Geology is a multidisciplinary field that includes applications of math, physics, chemistry, and computational skills to gain a better understanding of the Earth and its environment, so it is a great program that prepares students for a wide range of careers in industry, non-profit organizations, academia, education, policy, and government. Most geoscience employers value a mix of skills including computational/GIS experience, laboratory and analytical experience, and field experience.
What you do in a geoscience job will vary based on the position and job sector. For example, geoscience jobs in the geotechnical and environmental fields can include gathering and portraying spatial information for a site in GIS, working with biologists to characterize wetland areas, collecting samples from soil and groundwater, ensuring compliance with environmental regulations, communicating scientific information to stakeholders, operating field equipment, and creating work plans related to health, safety and field work. Other geoscience jobs can be more focused on collecting data in the field using either geological or geophysical methods, interpreting remote sensing data, and interpreting data to produce geological reports and maps.
The balance of field and office work required for a geoscience job will also depend on the position. Some jobs may involve a significant amount of field work and travel, which may require the applicant to have a driver's license (and a fair driving record), the ability to lift heavy items, the ability to walk across rough terrain in all weather conditions, and the ability to work independently in remote locations. Other geoscience jobs may consist entirely of lab and office work with an option to telework. Students are encouraged to research geoscience jobs and read different job descriptions to get a sense of what they would do on a daily basis and what other qualifications they may need.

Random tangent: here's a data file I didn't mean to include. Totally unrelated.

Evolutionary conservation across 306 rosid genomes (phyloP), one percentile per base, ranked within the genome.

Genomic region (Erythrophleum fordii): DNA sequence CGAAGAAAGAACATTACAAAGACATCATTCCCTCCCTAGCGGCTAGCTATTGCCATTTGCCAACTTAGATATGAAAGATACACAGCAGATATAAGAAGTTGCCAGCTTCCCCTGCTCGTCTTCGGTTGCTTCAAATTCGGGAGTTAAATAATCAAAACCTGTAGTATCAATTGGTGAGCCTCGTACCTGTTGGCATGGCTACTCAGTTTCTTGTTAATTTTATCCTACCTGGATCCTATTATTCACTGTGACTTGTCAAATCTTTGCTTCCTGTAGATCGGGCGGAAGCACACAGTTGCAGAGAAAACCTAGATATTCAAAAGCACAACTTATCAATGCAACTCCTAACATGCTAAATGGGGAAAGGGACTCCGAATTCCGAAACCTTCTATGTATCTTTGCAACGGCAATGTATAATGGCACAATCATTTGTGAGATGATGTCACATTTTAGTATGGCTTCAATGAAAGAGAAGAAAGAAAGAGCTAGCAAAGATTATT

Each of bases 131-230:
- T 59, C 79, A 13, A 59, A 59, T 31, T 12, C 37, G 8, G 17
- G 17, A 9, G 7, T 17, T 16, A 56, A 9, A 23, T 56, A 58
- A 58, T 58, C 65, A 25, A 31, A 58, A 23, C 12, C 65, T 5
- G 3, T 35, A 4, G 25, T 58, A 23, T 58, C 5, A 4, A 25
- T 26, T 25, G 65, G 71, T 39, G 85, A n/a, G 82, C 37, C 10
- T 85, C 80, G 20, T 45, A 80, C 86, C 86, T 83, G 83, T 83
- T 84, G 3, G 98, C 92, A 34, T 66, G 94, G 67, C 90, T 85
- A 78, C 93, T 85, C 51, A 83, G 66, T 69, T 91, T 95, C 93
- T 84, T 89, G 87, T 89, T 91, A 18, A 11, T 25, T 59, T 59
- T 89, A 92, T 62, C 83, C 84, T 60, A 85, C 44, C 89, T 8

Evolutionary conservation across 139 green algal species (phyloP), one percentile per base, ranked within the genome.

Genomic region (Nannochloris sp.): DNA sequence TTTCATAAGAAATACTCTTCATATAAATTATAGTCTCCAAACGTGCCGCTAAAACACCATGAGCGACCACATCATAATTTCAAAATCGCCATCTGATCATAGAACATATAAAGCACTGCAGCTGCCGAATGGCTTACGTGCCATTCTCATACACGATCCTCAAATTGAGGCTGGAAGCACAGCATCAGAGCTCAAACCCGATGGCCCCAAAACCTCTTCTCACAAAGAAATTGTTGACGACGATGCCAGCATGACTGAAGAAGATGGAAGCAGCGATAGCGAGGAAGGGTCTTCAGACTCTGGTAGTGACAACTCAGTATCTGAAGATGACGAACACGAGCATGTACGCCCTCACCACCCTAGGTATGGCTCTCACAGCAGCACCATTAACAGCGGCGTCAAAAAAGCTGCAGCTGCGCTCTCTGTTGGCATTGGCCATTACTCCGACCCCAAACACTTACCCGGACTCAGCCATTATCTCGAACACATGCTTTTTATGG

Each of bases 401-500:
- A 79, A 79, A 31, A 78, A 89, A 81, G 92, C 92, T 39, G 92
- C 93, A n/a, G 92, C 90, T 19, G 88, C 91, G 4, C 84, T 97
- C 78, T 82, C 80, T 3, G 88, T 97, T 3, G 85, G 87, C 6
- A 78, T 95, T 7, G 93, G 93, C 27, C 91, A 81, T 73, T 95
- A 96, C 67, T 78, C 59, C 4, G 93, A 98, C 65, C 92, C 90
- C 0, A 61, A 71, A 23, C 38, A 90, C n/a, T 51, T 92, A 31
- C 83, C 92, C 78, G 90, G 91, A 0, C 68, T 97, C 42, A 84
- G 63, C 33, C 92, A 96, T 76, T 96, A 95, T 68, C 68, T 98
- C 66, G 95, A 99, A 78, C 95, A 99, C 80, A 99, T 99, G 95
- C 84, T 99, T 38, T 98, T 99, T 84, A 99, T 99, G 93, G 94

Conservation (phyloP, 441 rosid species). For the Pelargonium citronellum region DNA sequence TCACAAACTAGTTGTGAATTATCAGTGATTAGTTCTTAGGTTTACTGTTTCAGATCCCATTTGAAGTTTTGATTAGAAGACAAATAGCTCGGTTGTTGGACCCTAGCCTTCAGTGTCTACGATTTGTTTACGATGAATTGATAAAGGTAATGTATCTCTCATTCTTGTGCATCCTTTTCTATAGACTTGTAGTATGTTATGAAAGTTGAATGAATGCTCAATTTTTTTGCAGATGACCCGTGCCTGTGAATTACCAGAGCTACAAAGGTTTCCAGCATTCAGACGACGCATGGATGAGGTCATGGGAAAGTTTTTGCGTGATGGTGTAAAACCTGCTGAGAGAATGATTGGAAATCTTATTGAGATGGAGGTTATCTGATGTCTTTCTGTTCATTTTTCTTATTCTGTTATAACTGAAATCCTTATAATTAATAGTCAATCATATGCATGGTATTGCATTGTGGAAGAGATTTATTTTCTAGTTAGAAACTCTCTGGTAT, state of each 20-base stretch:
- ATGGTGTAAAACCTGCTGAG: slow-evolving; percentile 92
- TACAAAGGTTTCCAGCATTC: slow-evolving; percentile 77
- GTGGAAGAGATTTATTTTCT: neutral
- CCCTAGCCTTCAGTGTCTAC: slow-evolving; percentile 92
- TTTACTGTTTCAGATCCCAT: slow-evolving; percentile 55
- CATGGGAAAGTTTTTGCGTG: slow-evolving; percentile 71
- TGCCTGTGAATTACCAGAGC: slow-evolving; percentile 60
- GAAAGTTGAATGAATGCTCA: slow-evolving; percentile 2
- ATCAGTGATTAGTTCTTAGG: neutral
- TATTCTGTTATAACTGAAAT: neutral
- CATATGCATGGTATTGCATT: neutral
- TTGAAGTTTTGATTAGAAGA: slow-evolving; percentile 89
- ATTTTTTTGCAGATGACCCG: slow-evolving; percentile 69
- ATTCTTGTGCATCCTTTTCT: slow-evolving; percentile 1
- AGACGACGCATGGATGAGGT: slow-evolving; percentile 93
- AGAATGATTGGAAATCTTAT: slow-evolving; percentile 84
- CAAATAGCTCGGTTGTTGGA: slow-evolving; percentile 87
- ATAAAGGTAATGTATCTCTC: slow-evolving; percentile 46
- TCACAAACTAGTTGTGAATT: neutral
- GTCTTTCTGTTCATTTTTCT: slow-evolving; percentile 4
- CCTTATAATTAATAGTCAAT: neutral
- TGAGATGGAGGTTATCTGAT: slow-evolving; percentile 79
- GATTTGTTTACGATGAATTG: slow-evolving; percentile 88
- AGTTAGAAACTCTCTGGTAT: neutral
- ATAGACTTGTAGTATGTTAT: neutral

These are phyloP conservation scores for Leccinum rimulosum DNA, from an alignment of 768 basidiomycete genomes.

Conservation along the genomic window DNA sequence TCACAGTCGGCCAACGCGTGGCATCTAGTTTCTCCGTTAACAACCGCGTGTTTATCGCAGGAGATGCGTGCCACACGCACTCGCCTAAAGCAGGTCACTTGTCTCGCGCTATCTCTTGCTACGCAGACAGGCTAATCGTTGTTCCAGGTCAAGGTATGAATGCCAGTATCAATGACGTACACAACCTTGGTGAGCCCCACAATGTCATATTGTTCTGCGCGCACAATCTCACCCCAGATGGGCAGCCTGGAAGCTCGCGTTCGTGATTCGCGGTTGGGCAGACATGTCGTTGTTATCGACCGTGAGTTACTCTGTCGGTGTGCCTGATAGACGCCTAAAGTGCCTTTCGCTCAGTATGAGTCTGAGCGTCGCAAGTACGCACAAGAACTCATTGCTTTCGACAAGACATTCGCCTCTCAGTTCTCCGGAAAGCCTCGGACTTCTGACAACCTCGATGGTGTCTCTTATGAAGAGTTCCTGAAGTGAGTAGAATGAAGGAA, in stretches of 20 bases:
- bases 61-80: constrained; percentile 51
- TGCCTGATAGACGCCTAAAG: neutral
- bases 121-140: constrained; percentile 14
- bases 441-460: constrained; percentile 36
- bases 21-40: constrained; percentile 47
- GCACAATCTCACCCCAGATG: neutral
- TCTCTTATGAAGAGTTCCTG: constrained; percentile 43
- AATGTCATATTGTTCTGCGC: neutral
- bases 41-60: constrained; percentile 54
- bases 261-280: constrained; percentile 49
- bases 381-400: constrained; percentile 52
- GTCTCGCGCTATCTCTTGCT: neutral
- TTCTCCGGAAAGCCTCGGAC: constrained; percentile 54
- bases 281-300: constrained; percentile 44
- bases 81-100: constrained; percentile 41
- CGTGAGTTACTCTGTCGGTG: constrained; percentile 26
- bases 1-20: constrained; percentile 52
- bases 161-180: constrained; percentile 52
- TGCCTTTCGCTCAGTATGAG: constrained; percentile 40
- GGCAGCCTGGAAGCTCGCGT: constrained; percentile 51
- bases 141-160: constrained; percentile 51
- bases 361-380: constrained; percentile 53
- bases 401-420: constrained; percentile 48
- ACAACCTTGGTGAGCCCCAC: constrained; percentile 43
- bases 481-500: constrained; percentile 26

Geoscience students can further their education and expertise by completing a Masters or PhD in Geology, or they can seek entry level positions upon graduating with their undergraduate degree. Obtaining a professional geological license through the state (where applicable) is another option to further advance your geoscience career. Continue reading for information about geological licensing in Washington State!
Visit the links below to learn more about the different career opportunities in the geosciences!
Outlook & Pay
According to the U.S. Bureau of Labor Statistics, employment of Geoscientists is projected to grow at an average rate of 5% from 2021-2031.
The need for geologists is evident by their presence in every sector, including government agencies, non-profit, private industry, environmental conservation, policy, and academia/education. Geologists will continue to be in demand as the need for energy, environmental protection, and responsible land and resource management continues.
The median pay for geoscientists as of May 2021 was $83,680. The top five highest paying industries are:
- Mining, quarrying, and oil and gas extraction
- Federal government
- State government (excluding education and hospitals)
- Architectural, engineering, and related services